"during the interview for the presentence report, Mr. Watkins maintained he was innocent of the instant offenses and signed a statement to that effect. . . . The defendant's failure to secure a favorable plea agreement before trial does not appear to be relevant to the issue of acceptance of responsibility."
At Watkins' sentencing, the trial court adopted the conclusions and analysis of the PSI, and found "under the record before this court, that the defendant should not be given the credit for acceptance of responsibility under the guidelines." The trial court's decision on this issue is entitled to "great deference." United States v. Schmeltzer, 20 F.3d 610, 614 (5th Cir. 1994). We hold that the government's refusal to allow Watkins to plea bargain individually does not warrant reversal of his sentence.
Therefore, we AFFIRM Watkins' convictions and sentence on both counts, and we AFFIRM Crain's conspiracy conviction. We REVERSE Crain's possession conviction as not supported by sufficient evidence, and we VACATE Crain's sentence and REMAND his case to the trial court for resentencing.
I concur in the majority's resolution of all but one issue — its holding that the evidence was not sufficient to convict Crain for possession. The majority describes correctly our narrow and deferential standard of review when confronted with a sufficiency of the evidence challenge: a jury's guilty verdict must be sustained if, "after viewing the evidence in the light most favorable to the prosecution, any rational trier of fact could have found the essential elements of the crime beyond a reasonable doubt." Jackson v. Virginia, 443 U.S. 307, 319, 99 S.Ct. 2781, 2789, 61 L.Ed.2d 560 (1979) (citation omitted; emphasis in original). In attempting to apply this strict standard of review, however, the majority invaded the province of the jury and, instead, elected to weigh the evidence itself.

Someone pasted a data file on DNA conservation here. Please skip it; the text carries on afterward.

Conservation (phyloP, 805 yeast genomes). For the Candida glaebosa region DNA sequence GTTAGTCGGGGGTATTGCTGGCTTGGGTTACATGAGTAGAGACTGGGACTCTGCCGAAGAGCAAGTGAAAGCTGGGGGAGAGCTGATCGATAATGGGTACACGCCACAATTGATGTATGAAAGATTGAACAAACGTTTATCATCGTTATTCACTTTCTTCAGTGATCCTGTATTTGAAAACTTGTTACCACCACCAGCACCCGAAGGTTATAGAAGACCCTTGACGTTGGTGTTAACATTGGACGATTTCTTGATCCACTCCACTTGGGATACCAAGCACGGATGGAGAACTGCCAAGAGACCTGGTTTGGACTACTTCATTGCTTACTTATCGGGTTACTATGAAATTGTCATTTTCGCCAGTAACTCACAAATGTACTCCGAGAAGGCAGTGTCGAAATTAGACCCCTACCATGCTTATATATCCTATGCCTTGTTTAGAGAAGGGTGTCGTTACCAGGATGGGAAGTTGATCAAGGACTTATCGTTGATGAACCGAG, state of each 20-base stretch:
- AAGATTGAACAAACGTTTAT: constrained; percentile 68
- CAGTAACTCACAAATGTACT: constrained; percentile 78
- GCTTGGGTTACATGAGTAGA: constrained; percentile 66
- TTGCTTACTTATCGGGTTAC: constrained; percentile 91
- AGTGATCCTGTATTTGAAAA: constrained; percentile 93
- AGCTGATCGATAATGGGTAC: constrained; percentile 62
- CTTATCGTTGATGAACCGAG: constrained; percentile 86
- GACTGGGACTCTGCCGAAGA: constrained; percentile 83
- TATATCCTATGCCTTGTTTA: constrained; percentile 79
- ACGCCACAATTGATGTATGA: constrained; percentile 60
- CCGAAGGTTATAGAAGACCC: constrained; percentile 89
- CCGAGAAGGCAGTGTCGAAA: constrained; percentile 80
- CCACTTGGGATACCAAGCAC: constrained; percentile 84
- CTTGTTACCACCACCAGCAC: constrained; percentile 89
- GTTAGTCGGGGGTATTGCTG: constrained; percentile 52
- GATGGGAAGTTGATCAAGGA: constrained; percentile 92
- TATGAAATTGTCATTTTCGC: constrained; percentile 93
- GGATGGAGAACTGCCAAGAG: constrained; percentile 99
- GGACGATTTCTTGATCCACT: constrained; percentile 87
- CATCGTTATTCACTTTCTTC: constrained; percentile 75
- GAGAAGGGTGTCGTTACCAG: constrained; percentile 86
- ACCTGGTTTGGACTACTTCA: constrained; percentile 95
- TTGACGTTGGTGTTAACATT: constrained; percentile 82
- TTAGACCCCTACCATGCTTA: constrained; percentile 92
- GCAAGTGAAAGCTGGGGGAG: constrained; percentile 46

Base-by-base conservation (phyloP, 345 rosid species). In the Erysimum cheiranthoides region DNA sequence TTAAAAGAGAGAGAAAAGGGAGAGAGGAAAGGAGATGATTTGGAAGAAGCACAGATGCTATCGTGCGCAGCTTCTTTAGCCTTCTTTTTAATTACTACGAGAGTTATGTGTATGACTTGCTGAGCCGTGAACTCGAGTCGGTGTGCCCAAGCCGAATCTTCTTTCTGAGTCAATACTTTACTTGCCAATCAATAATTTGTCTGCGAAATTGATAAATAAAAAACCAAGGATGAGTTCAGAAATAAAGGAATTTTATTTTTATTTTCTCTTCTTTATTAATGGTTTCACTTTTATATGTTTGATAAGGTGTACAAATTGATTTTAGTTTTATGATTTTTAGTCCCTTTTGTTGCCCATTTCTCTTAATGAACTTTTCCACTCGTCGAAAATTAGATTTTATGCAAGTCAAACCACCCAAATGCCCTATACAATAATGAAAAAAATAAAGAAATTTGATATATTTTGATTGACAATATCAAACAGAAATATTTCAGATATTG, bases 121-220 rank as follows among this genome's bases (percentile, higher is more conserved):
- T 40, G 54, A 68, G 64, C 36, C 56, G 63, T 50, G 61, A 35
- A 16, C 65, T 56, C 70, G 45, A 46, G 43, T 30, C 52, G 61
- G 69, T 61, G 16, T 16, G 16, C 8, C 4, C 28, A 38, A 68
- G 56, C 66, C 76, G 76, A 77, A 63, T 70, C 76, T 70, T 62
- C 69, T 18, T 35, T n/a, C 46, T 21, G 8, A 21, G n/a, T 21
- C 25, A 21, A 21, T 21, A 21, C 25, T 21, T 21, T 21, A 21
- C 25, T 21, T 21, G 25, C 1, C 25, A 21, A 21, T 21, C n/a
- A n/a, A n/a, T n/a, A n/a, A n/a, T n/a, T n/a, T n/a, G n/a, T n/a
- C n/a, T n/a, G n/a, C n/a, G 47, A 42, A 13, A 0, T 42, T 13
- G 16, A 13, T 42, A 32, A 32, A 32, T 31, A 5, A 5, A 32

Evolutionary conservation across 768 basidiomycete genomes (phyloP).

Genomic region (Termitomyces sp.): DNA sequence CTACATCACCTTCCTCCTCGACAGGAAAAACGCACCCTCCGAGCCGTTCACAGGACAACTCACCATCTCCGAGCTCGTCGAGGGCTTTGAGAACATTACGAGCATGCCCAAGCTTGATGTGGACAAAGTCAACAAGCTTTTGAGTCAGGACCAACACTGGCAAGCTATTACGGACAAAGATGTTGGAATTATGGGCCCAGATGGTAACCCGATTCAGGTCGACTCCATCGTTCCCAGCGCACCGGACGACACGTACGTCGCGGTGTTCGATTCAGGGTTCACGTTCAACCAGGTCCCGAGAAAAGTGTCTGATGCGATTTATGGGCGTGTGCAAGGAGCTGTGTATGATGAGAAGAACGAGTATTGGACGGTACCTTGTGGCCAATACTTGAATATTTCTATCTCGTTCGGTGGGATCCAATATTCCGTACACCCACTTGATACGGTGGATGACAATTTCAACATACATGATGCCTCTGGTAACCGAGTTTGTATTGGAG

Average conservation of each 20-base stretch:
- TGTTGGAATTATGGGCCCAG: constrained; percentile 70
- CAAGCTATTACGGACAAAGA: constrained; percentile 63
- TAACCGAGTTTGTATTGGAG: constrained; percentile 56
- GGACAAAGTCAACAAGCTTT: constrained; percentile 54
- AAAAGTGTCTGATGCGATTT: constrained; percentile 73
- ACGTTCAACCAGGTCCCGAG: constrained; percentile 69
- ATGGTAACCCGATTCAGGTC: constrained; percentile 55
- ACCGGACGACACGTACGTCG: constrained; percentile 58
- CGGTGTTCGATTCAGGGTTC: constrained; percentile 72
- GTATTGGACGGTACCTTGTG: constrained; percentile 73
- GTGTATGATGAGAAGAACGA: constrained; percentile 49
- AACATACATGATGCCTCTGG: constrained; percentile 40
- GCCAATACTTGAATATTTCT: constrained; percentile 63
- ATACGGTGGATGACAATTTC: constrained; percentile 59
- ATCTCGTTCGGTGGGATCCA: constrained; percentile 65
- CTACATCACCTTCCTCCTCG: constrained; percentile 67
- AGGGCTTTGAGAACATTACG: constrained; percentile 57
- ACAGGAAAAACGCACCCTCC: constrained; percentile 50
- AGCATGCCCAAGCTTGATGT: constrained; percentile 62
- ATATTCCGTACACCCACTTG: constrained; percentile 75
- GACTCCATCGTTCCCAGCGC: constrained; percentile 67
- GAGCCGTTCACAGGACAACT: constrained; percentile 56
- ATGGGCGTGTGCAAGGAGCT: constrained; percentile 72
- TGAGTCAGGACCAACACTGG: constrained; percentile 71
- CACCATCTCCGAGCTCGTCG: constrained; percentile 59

The evidence supporting Crain's possession conviction was not limited to the single fact that he was the driver of the vehicle in which the drugs were discovered. Maj. op. at 486-87 ( quoting United States v. Wright, 24 F.3d 732, 735 (5th Cir. 1994) (". . . while dominion over the vehicle will certainly help the government's case, it alone cannot establish constructive possession of [contraband] found in the vehicle . . . .")). In affirming Crain's conviction for conspiracy, the majority recognized other evidence which proved Crain's constructive possession of the cocaine. For example, it holds that the jury was entitled to infer from the evidence that Crain knew that Watkins was going to Fort Worth to obtain drugs, and that, with this knowledge, Crain agreed to accompany Watkins on the trip and help with the driving. Maj. op. at 486. Additionally, after travelling a great distance, Crain and Watkins spent only about two hours in Fort Worth before commencing their return to Abilene in the late evening. After pulling the car over, Trooper Willey initiated contact with the driver, Crain; Trooper Tone's focus was concentrated on the passengers remaining in the vehicle. Trooper Tone testified that during his observation of the other occupants of the car (Watkins and Thompson), he did not see Watkins lean over as if to place something under Crain's seat, as Thompson later testified. Furthermore, the bag of drugs under Crain's seat was not completely hidden — the bag protruded out for two to three inches, clearly within Crain's grasp.
I disagree with the majority's characterization of Crain's conspiracy conviction as being a "close" issue.